Doctors fear children eat too little fat

Paediatricians are concerned that the continual emphasis on making sure children do not get fat is leading some of them missing out on essential nutrients, the AD reports on Tuesday.

Parents are so worried about their children becoming too heavy that they are feeding them on too many fat-reduced products, says Elise Buiting, who chairs the youth service medical association.
‘Children under the age of six need fat. We recommend full-fat yoghurt for example,’ she tells the AD. ‘Children who are given the same light products as their parents eat do not get enough.’
Psychiatrist Annemarie van Elburg says parents who are obsessed about healthy eating are suffering from an eating disorder known as orthorexia and forget that their children need fats for proper brain development.
And Radboud University professor Tatjana van Strien warns that young children should be kept away from low-fat products because of the relatively large quantities of artificial sweetener aspartame that they contain.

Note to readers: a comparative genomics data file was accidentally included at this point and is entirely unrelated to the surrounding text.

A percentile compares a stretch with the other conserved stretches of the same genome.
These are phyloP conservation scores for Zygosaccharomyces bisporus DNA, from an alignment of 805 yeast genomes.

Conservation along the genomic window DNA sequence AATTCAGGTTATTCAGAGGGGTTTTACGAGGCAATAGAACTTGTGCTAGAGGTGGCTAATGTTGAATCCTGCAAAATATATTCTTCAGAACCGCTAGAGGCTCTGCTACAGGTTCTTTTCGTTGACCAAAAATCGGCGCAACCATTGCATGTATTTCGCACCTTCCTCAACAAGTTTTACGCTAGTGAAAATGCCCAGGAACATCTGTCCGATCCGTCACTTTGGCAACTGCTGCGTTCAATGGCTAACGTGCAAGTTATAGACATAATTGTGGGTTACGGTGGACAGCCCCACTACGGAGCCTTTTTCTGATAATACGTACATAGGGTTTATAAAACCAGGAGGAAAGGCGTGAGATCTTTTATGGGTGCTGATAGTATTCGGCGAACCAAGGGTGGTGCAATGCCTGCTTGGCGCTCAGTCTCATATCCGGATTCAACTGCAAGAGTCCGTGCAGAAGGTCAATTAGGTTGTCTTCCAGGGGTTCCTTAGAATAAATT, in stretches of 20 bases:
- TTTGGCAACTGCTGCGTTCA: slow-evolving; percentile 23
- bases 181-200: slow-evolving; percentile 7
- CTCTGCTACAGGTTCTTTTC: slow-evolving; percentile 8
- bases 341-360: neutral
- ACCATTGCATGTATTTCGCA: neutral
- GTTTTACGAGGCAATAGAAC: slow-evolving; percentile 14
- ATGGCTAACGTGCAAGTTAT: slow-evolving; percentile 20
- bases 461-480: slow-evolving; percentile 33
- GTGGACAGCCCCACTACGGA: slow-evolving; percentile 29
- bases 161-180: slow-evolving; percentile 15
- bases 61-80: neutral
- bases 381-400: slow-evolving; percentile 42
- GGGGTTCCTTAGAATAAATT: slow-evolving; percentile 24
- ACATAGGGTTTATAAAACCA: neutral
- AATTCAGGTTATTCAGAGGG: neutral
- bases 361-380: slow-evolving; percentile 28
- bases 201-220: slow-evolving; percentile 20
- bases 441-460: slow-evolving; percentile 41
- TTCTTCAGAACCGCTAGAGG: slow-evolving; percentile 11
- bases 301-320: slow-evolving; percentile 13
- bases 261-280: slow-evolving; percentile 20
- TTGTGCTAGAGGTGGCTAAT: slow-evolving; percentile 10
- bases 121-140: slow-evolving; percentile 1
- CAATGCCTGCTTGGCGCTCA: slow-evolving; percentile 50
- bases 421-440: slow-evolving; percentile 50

‘This is a downright dangerous substance,’ the AD quotes her as saying.
One mother quoted by the paper was shocked when a paediatrician told her 18 months ago that her daughter, now aged five, was underweight.
‘They told us to give her full-fat yoghurt and no more reduced-fat margarine,’ mother Rosanne said. ‘It took some getting used to because we never even had ordinary margarine at home, let alone butter.’

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